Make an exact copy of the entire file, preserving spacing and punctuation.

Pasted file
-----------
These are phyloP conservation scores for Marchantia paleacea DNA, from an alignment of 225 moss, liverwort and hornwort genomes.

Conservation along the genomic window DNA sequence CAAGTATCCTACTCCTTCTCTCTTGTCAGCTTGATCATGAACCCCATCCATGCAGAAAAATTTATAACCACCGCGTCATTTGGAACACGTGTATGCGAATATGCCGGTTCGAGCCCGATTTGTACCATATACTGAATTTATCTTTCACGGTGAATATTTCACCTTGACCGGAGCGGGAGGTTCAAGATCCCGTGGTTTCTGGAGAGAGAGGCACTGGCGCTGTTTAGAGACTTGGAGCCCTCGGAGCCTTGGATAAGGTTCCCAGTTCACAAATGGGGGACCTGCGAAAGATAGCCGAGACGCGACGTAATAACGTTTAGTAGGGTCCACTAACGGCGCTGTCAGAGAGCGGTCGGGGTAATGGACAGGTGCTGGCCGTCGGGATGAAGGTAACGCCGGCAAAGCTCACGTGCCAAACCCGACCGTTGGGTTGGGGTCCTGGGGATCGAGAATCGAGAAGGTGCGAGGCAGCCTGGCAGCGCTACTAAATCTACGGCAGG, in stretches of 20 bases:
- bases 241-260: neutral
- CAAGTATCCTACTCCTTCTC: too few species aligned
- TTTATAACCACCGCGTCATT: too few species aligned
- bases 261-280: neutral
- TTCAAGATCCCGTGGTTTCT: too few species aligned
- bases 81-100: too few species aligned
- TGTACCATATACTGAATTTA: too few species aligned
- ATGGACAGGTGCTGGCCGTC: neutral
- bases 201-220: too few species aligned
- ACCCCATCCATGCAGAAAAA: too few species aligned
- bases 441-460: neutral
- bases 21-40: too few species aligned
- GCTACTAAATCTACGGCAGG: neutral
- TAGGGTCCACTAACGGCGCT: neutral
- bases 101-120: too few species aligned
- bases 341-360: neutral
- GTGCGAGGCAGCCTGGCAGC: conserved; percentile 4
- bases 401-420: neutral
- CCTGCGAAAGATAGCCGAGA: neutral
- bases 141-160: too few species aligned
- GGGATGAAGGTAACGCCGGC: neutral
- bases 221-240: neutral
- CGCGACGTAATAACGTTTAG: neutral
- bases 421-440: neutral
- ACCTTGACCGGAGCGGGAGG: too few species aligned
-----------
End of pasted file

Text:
These are phyloP conservation scores for Marchantia paleacea DNA, from an alignment of 225 moss, liverwort and hornwort genomes.

Conservation along the genomic window DNA sequence CAAGTATCCTACTCCTTCTCTCTTGTCAGCTTGATCATGAACCCCATCCATGCAGAAAAATTTATAACCACCGCGTCATTTGGAACACGTGTATGCGAATATGCCGGTTCGAGCCCGATTTGTACCATATACTGAATTTATCTTTCACGGTGAATATTTCACCTTGACCGGAGCGGGAGGTTCAAGATCCCGTGGTTTCTGGAGAGAGAGGCACTGGCGCTGTTTAGAGACTTGGAGCCCTCGGAGCCTTGGATAAGGTTCCCAGTTCACAAATGGGGGACCTGCGAAAGATAGCCGAGACGCGACGTAATAACGTTTAGTAGGGTCCACTAACGGCGCTGTCAGAGAGCGGTCGGGGTAATGGACAGGTGCTGGCCGTCGGGATGAAGGTAACGCCGGCAAAGCTCACGTGCCAAACCCGACCGTTGGGTTGGGGTCCTGGGGATCGAGAATCGAGAAGGTGCGAGGCAGCCTGGCAGCGCTACTAAATCTACGGCAGG, in stretches of 20 bases:
- bases 241-260: neutral
- CAAGTATCCTACTCCTTCTC: too few species aligned
- TTTATAACCACCGCGTCATT: too few species aligned
- bases 261-280: neutral
- TTCAAGATCCCGTGGTTTCT: too few species aligned
- bases 81-100: too few species aligned
- TGTACCATATACTGAATTTA: too few species aligned
- ATGGACAGGTGCTGGCCGTC: neutral
- bases 201-220: too few species aligned
- ACCCCATCCATGCAGAAAAA: too few species aligned
- bases 441-460: neutral
- bases 21-40: too few species aligned
- GCTACTAAATCTACGGCAGG: neutral
- TAGGGTCCACTAACGGCGCT: neutral
- bases 101-120: too few species aligned
- bases 341-360: neutral
- GTGCGAGGCAGCCTGGCAGC: conserved; percentile 4
- bases 401-420: neutral
- CCTGCGAAAGATAGCCGAGA: neutral
- bases 141-160: too few species aligned
- GGGATGAAGGTAACGCCGGC: neutral
- bases 221-240: neutral
- CGCGACGTAATAACGTTTAG: neutral
- bases 421-440: neutral
- ACCTTGACCGGAGCGGGAGG: too few species aligned